Short Story: Desperate Measures

Posted by Shannon Haddock on September 29, 2016 in Jake's Last Mission, Short stories |
NGC 602

NGC 602 (Photo credit: Wikipedia)

I wrote this over a year ago and very shortly after that ran out of decently paying markets that might accept it, so I’m not sure why I haven’t posted it yet.

Anyway, the idea for this one come from me getting ticked at a character being stupid in something I was reading and amusing myself with how Jake would’ve handled a similar situation.

If you like this, especially if you like Jake, he’s the main character in Jake’s Last Missionwhich should be free at every major ebook retailer except Nook.  (If anyone wants it from there, remind me to fix that in the comments, please.)  Though a longer version will be available soon-ish, so if you want to wait for it, that’s cool too.  If you want to beta read the longer version, that would be fucking awesome, so please let me know.

The story:

Gerard and I were enjoying a game of tyol when the alarm klaxon sounded.  We were both on our feet and headed out of my quarters before we were consciously aware of it.  “What’s going on?” I asked Zardel — the officer of the deck — as soon as her face appeared on the comm.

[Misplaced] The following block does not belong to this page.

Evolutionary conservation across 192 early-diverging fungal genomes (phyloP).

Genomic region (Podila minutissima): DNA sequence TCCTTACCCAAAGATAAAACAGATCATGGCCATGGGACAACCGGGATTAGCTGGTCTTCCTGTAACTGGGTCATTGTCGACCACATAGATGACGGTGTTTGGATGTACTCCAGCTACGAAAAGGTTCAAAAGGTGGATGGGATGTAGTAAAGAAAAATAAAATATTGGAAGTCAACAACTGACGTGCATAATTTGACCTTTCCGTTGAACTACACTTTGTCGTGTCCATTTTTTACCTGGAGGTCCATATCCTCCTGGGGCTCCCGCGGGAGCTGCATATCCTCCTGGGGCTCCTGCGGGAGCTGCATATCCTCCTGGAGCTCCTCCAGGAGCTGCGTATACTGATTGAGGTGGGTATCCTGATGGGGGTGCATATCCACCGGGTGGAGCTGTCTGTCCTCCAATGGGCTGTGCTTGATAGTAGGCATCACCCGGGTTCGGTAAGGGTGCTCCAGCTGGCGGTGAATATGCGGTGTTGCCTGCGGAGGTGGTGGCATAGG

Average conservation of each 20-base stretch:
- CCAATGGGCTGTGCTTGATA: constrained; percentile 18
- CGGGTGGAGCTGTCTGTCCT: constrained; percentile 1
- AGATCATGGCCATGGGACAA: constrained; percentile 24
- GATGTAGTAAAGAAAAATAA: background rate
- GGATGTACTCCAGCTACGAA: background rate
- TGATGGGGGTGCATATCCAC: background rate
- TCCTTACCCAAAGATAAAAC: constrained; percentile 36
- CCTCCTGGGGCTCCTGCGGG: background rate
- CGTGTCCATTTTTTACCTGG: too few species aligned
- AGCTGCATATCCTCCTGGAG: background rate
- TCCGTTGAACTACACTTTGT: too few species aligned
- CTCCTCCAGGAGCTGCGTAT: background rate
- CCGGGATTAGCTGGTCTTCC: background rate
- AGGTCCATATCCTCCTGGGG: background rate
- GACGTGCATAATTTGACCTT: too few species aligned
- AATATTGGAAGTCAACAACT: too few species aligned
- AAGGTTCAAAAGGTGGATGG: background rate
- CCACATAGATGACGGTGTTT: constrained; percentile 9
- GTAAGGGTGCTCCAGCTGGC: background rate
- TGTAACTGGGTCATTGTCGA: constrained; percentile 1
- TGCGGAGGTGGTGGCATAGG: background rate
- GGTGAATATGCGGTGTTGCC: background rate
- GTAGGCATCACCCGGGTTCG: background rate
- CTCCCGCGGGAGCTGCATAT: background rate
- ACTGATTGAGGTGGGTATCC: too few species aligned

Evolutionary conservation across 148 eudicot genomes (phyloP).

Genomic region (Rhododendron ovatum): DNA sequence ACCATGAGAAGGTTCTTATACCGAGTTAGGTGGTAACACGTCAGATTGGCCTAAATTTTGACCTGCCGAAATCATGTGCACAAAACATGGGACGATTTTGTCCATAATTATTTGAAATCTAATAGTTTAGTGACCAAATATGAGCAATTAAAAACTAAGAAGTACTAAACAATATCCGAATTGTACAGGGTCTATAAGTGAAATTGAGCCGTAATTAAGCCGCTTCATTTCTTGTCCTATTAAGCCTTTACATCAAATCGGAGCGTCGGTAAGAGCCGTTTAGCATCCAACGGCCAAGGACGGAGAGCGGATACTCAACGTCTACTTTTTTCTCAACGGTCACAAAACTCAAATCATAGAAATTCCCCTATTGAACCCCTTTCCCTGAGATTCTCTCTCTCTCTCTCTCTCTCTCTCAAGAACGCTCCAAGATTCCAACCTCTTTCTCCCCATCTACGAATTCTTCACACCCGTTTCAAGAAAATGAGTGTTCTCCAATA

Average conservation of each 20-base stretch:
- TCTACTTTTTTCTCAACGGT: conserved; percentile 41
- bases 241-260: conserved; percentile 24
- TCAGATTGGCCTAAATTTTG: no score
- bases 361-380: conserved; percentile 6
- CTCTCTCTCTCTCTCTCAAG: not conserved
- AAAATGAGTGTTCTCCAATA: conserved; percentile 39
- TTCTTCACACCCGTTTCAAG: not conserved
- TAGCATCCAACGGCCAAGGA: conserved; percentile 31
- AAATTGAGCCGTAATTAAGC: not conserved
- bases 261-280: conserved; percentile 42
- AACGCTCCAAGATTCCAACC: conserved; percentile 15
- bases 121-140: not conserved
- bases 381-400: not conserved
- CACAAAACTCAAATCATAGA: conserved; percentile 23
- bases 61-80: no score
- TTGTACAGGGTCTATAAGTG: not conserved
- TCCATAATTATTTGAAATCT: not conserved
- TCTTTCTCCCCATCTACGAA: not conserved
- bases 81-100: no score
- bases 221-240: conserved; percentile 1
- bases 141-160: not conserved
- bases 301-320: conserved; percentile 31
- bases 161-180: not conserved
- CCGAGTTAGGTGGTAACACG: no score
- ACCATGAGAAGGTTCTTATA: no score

“There was a small explosion in engineering.  The damage doesn’t seem to be significant, but none of the crew down there are responding.  I’ve already dispatched a security and medical team to investigate.”

I nodded.  “Gerard, head to the bridge.  I’ll go see what’s going on.”

“Jake . . .”

I interrupted my first officer.  “This gonna be the speech about how it’s your job to keep me from risking my neck needlessly again?”  I don’t know why he kept trying it.  After all those years you’d figure he would’ve realized it was pointless.

“Yes, sir.”

“Save it.”  I pretended not to hear the curse he muttered as I left the room.  My chief engineer wasn’t answering his comm.  That worried me.  Normally Timil would’ve contacted me already, either to tell me he had the situation in hand, or to explain why he didn’t.